STATEMENT BY GENERAL MANAGER. PROPOSED SUGGESTIONS BOARD. (Per Press Association.) WELLINGTON, February 15. At the Amalgamated Society of . Railway Servants' banquet last night, Mr E.-H. Hiley, the General Manager of Railways, said that with the Railway business growing as it was, it _was obvious that alterations were pending and were about to be carried out. He used the word " alterations " advisedly. Some paragraphists had it that " rey forms" were to, be carried out. He deprecated the use of the word "reform," for' it was a slur on the builders of the Dominion's railway, service.' That impression for one moment should not be allowed to go abroad; in fact, the case was quite the other way. Itwas natural, however, that with the growth of the' improvements 'were necessary, and he asked the cooperation and assistance of the rail way rmen in the alterations that were'to be carried out.y He asked that the rail T waymen should assist the Department with suggestions regarding the working and organisation . of the railways,, and in a few days' time he. intended to circularise the Amalgamated Society of railwaymen with regard to setting up a suggestions board. The idea was not his own, but a "crib' 7 from the Great Western Company at Home. He would like to say at once that he.intended to see personally each suggestion that came in from the Service. He would not say that he would hot turn a great many of them down, but those that he thought might be useful, he would send on to the suggestions board, which would be set up from officers representing the various branches of the Service. Regarding patents,- he intended to make some improvements. Railwaymen who had patents would in future be able to send; them on to the suggestions board, which would treat them as confidential. (Applause). A scheme of monetary recognition for the suggestions sent in by the men might be brought into force. Some might not be adoptable,, but at any rate the action of the senders would be recognised, at least, by a letter of thanks, from the Depart-, ment. ■■■'...,- ■ '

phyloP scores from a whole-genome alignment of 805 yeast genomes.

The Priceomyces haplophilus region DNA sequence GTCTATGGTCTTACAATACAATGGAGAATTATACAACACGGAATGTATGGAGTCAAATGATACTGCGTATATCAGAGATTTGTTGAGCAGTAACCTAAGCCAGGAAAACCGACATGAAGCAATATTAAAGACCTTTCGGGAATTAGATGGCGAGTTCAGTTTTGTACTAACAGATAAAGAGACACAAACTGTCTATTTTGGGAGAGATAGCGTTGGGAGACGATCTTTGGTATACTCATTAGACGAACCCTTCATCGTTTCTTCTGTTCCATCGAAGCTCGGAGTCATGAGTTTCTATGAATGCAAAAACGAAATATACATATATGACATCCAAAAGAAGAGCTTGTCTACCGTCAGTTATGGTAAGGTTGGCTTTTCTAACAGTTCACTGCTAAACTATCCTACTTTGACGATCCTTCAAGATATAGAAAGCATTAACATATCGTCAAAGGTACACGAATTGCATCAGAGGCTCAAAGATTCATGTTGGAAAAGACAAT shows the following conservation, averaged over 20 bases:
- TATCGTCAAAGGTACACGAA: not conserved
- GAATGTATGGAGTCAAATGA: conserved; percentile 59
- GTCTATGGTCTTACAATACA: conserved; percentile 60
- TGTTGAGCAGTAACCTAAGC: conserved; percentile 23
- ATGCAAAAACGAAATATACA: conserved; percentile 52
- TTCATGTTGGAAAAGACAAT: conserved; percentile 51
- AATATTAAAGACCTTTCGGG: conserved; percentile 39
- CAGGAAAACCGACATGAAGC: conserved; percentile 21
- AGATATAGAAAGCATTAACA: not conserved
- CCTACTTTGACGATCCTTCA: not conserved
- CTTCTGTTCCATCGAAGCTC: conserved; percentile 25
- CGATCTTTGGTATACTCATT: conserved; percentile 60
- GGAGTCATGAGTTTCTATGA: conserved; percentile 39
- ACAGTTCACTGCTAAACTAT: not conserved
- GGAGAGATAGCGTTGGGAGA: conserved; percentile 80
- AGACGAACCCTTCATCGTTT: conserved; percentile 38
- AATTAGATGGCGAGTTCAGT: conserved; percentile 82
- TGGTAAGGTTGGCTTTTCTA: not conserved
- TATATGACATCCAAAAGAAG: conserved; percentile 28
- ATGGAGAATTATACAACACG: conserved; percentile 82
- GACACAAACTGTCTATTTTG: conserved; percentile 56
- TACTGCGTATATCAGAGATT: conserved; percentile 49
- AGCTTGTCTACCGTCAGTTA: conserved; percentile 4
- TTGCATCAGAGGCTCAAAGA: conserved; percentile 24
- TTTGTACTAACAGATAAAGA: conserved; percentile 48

Mr Hiley congratulated the Society on the completion of the new building. Unionist, he said, as long as it was sane unionism' could only; be for good. The Society so far had existed on sane lines, and had'stuck to its pledges against all temptations. He would give them the same counsel as Sir Joseph Ward "had done: to establish a reputation for reasonableness. He would always like to open the Society's letters and feel they contained something he would grant at once,, but after all the railway managers were tied hand and foot by finance.
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RAILWAY SERVICE., Ashburton Guardian, Volume XXXIII, Issue 8795, 16 February 1914
RAILWAY SERVICE. Ashburton Guardian, Volume XXXIII, Issue 8795, 16 February 1914
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